Ozzie Guillen Loves His Rotation, Wants Better Defense Behind It
Don't mistake Ozzie's usual bluntness for overconfidence, though, because he definitely thinks the team needs to improve in other areas -- one specifically.
"Defense," he said without a hint of hesitation.
"Last year we was very, very, very bad defensively. Very bad," the mercurial manager continued. "I always preach pitching and defense win baseball games. It gives you a better chance. When you have good defense your pitching staff is going to be better, and last year our pitching staff was good, but our defense don't help them to be better. Our defense was very, very bad."
The White Sox have done a lot of moving around to improve the defense already this offseason. They've said goodbye to Jermaine Dye and will likely be moving Carlos Quentin to right field.
"That's his natural position," he said of using Quentin in right. "That's what I think. He grew up playing right field. He couldn't play right field for the White Sox because of (Dye). But we've got right field and left field. He can play whatever he wants, wherever he feels more comfortable. And we're waiting to see."
Guillen was very adamant that Alex Rios will be their everyday center-fielder and said Andruw Jones has no choice but to learn to play left field if he wants to get in the lineup with any sort of frequency. Mark Kotsay -- of whom Guillen spoke incredibly highly -- is also in the left field mix.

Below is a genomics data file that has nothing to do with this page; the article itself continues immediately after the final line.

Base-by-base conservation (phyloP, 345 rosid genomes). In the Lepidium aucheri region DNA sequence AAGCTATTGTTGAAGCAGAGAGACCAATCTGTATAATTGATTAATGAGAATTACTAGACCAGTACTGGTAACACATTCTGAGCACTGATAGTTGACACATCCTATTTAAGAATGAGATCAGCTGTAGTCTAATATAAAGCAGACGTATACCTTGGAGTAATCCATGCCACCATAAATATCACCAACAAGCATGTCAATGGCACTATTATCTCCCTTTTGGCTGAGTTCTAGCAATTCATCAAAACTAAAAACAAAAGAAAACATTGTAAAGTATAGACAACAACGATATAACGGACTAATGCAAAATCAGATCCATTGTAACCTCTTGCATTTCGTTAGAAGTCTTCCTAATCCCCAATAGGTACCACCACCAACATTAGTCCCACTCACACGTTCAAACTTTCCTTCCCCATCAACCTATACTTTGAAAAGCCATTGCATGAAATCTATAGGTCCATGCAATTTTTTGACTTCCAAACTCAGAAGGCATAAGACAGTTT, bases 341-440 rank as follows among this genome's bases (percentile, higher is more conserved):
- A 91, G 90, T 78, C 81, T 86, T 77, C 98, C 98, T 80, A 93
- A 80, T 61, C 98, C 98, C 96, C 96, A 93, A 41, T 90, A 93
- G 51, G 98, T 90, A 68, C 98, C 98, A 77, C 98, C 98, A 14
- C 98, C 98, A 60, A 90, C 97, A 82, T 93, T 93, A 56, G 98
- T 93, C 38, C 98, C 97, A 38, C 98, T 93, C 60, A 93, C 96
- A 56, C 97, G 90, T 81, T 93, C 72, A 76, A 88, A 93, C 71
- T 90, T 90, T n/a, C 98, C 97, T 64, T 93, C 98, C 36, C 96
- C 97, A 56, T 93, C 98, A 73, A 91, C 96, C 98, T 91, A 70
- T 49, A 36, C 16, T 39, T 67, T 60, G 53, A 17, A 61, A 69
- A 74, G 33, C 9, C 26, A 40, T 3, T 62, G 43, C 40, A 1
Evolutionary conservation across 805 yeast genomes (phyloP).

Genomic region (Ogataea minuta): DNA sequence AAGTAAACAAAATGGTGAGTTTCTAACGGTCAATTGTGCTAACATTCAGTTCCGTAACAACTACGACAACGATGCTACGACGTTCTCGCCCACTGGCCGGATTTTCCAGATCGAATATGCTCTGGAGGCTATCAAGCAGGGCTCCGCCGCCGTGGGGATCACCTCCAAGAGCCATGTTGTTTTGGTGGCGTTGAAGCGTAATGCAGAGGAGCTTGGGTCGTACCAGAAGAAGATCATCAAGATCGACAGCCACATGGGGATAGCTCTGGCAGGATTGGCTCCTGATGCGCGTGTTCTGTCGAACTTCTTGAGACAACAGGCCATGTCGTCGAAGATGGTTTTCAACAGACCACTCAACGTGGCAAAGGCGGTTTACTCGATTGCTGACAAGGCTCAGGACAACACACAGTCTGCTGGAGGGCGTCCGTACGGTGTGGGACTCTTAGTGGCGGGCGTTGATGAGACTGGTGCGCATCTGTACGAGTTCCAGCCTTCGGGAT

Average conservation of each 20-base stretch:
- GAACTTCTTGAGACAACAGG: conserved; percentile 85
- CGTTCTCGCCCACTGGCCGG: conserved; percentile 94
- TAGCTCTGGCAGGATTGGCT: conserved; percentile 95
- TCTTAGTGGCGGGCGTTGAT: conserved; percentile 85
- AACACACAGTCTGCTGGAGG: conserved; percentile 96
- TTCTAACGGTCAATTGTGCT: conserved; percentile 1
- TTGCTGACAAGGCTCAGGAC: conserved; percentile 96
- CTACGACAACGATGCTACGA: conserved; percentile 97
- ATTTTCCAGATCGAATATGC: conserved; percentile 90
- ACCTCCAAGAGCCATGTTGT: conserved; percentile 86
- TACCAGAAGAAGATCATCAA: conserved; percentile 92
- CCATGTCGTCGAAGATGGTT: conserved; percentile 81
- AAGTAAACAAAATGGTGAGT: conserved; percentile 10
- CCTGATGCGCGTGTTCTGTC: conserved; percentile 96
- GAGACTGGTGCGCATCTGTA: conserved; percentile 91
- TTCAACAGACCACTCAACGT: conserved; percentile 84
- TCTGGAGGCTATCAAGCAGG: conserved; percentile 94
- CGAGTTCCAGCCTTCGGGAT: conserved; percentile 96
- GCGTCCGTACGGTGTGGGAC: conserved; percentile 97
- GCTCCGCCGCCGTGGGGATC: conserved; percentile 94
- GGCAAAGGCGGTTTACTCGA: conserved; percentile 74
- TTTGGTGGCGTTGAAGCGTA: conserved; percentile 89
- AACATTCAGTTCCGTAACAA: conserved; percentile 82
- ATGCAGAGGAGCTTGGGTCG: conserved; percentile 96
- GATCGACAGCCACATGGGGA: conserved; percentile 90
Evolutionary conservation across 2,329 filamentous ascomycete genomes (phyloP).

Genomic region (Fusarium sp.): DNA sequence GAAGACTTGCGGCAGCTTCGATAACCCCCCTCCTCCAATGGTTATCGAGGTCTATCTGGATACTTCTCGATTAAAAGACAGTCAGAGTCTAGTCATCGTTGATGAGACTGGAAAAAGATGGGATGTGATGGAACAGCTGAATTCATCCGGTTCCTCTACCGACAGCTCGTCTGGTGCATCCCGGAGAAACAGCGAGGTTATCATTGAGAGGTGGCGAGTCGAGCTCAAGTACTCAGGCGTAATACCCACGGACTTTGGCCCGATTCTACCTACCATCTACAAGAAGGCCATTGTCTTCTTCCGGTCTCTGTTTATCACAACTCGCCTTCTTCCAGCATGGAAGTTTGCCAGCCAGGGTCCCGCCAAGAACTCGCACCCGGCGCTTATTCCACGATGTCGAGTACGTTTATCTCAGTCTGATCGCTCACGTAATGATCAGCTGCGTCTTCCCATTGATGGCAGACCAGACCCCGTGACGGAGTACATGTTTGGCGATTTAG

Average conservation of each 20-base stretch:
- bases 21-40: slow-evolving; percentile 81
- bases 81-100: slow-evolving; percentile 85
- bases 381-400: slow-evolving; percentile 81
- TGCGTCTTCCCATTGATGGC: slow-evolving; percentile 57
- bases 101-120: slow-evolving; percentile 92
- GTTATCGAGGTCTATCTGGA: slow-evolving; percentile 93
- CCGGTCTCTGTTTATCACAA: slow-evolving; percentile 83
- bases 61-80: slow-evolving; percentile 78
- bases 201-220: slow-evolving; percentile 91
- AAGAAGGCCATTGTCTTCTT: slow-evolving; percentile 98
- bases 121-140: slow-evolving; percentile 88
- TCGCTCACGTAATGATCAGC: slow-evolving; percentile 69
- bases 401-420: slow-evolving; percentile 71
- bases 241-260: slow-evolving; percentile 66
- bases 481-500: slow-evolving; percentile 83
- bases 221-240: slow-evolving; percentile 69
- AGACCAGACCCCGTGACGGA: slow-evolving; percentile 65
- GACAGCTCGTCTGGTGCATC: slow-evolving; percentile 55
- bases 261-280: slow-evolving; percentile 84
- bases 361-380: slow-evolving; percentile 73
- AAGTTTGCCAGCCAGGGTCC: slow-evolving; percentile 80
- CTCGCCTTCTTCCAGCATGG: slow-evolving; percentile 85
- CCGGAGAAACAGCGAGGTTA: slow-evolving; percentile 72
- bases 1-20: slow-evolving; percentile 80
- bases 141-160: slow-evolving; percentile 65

The infield also has already undergone a bit of a face-lift. Mark Teahen is penciled in as the starting third baseman and Guillen is counting on that spot, in addition to Alexei Ramirez growing more comfortable at shortstop, to shore up the left side of the diamond. Guillen also wisecracked that Omar Vizquel is still a baseball player, not a coach, but later stated he believes he'll help in bringing Ramirez along. Then getting Gordon Beckham acclimated at second base -- a much more natural position for the phenom -- will further solidify the defense.
Of course, this discussion of pitching and defense is all a moot point if the Sox don't find more ways to generate offense. Only the Royals and Mariners scored fewer runs than Chicago out of American League teams in 2009. But look deeper, the White Sox had several players either fall drastically short of expectations due to various circumstances and several endured dreadful starts. With full seasons of Quentin, Rios, Beckham and Kotsay in addition to Ramirez getting off to a better start and it's easy to see the offense waking up without many more tweaks.
If one thing emerged from Guillen's session with the media, it was that he's definitely confident in the guys he already has. He stated several times how much he liked his team and thought they had potential to win a lot of games.
Of course, as Ozzie himself told us, that's only on paper.